Since the international auction house Sotheby’s in London announced that the emblematic shirt with which Diego Maradona scored the two goals against England in the 1986 World Cup in Mexico would be auctioned, the versions about the veracity of the garment followed one after another . However, this Wednesday, within hours of the start of the tender, The first millionaire offer has already appeared.
As the publication reported, An interested party has already offered 4 million pounds sterling (5.22 million dollars) to stay with the blue substitute jacket with the 10 on the back, brand Le Coq Sportif, which Diego used in the second half against England, with which he scored the Goal of the Century and also the Hand of God.
Diego’s historic shirt in 1986 (AFP).
The auction will remain open for another 14 days, until Wednesday, May 4, and will be won by whoever makes the best offer. The historic shirt was valued between four and six million pounds, but it is expected that with the passing of days the figure could rise a little more.
The jacket was in the hands of former English footballer Steve Hodge, who exchanged it with the Ten, but as soon as the news of the auction was known, Dalma Maradona, Diego’s daughter, denied that it was the real thing. However, then the international house Sotheby’s issued a statement stating that it was the original and gave details of the process that was carried out to determine it.
In any case, Dalma did not give details about who owns the shirt that she says is the real one. Her mother, Claudia Villafañe, confirmed her daughter’s position: “The shirt is not the one from the second half. It is the word of this former player against ours. There are two shirts. The one that that man has is the one from the first time and it is a sin that he auctioned it. I don’t think you need the money, unless you want to auction it off for some good. It would be good if the AFA bought it”.
The catalog description
Diego’s historic shirt in 1986 (EFE).
It wasn’t just a game, it was more than that. It was history. Few moments in sport can truly change the line between athletics and something bigger. For Americans, people’s minds might go to the famous Miracle on Ice, when the United States defeated the Soviet Union in the 1980 Olympics during the height of the Cold War. However, these moments are few and far between in the sports world, when a game can go beyond the limits of physical competition. For England and Argentina, after bitter conflict in the Falkland Islands War just a few years earlier, that moment was encompassed during the 1986 World Cup quarter-finals, when the two met in a high-stakes match. steeped in historical importance.
On June 22, 1986, 25-year-old Diego Maradona “El Pibe de Oro” – who many consider to be the greatest in football history – would make history in the game and cement his name permanently in the sports chronicle and on the biggest stage in the world at that. Two of the most extraordinary (and perhaps one of the luckiest) goals in the sport of football were scored in the same match, by the same player no less.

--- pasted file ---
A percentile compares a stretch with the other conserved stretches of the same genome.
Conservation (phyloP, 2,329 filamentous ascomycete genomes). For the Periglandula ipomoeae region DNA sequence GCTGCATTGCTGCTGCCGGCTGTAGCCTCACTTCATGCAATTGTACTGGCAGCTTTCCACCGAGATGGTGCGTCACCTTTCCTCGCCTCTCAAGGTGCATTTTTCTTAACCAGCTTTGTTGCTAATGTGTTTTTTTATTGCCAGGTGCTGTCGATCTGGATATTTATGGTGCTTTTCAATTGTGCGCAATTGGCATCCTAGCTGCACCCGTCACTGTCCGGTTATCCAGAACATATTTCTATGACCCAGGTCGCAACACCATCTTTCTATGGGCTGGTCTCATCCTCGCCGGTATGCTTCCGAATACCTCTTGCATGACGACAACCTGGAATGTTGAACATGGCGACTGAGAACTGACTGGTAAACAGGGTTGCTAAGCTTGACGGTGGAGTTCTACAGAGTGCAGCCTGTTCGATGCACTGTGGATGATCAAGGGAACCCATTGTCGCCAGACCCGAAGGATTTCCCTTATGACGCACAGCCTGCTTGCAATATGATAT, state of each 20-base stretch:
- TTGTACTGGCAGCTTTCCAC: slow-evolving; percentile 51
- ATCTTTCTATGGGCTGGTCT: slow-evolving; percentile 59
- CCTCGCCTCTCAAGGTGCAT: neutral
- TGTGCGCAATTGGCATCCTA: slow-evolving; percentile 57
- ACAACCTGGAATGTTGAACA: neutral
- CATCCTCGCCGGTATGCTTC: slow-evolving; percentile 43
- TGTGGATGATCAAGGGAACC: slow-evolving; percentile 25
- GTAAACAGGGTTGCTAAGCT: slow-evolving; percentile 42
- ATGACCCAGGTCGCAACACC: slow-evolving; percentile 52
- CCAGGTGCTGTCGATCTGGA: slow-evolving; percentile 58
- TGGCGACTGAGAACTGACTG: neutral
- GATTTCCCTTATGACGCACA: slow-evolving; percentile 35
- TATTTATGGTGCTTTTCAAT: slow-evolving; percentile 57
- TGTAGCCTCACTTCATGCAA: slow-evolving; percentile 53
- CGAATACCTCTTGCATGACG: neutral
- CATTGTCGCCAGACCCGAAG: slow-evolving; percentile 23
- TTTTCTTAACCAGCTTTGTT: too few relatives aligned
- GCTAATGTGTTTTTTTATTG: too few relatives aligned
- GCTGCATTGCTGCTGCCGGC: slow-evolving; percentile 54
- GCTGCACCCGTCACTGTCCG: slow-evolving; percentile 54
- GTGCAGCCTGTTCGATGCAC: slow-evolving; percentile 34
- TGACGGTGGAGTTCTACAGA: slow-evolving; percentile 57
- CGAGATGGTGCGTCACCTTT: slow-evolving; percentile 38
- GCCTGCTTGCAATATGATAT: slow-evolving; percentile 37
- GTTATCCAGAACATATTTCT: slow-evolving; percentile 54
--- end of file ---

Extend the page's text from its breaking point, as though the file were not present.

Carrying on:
Diego’s historic shirt in 1986 (REUTERS).
The first, known throughout the world as “The Hand of God”, occurred when Maradona -in the second half of the Quarterfinals- scored a great goal with his hand. It all happened fast, and in the blink of an eye, Maradona had fooled the judges, masking his mischievousness with a convincing celebration. As the referees did not have a clear view of the play, the goal stood, giving Argentina a 1-0 lead in the match. In his own words, Maradona would say that he told his teammates: “I told them: ‘Come hug me, or the referee won’t charge it’”. After the game, Maradona was quoted as saying that he scored the goal with “a little bit with Maradona’s head, and a little bit with the hand of God.” He would later explicitly state that he felt it was “symbolic revenge” for the UK’s victory in the Falkland Islands War.
The second goal known as the “Goal of the Century”, which is considered by many to be the greatest individual goal of all time, occurred when Maradona dribbled past a crowd of England players, dancing around him in angelic style, carrying the ball half long of the field and scoring a tremendous second goal to the English goalkeeper Peter Shilton.
In 2002, FIFA held a vote as part of a promotion for the 2002 World Cup. Over a span of 6 weeks, more than 340,000 votes were cast from over 150 countries, with Maradona’s second goal in the match receiving the title of “Goal of the century”. The goal would cement Argentina’s 2-1 win in the tournament against the English. Argentina would go on to win the 1986 FIFA World Cup.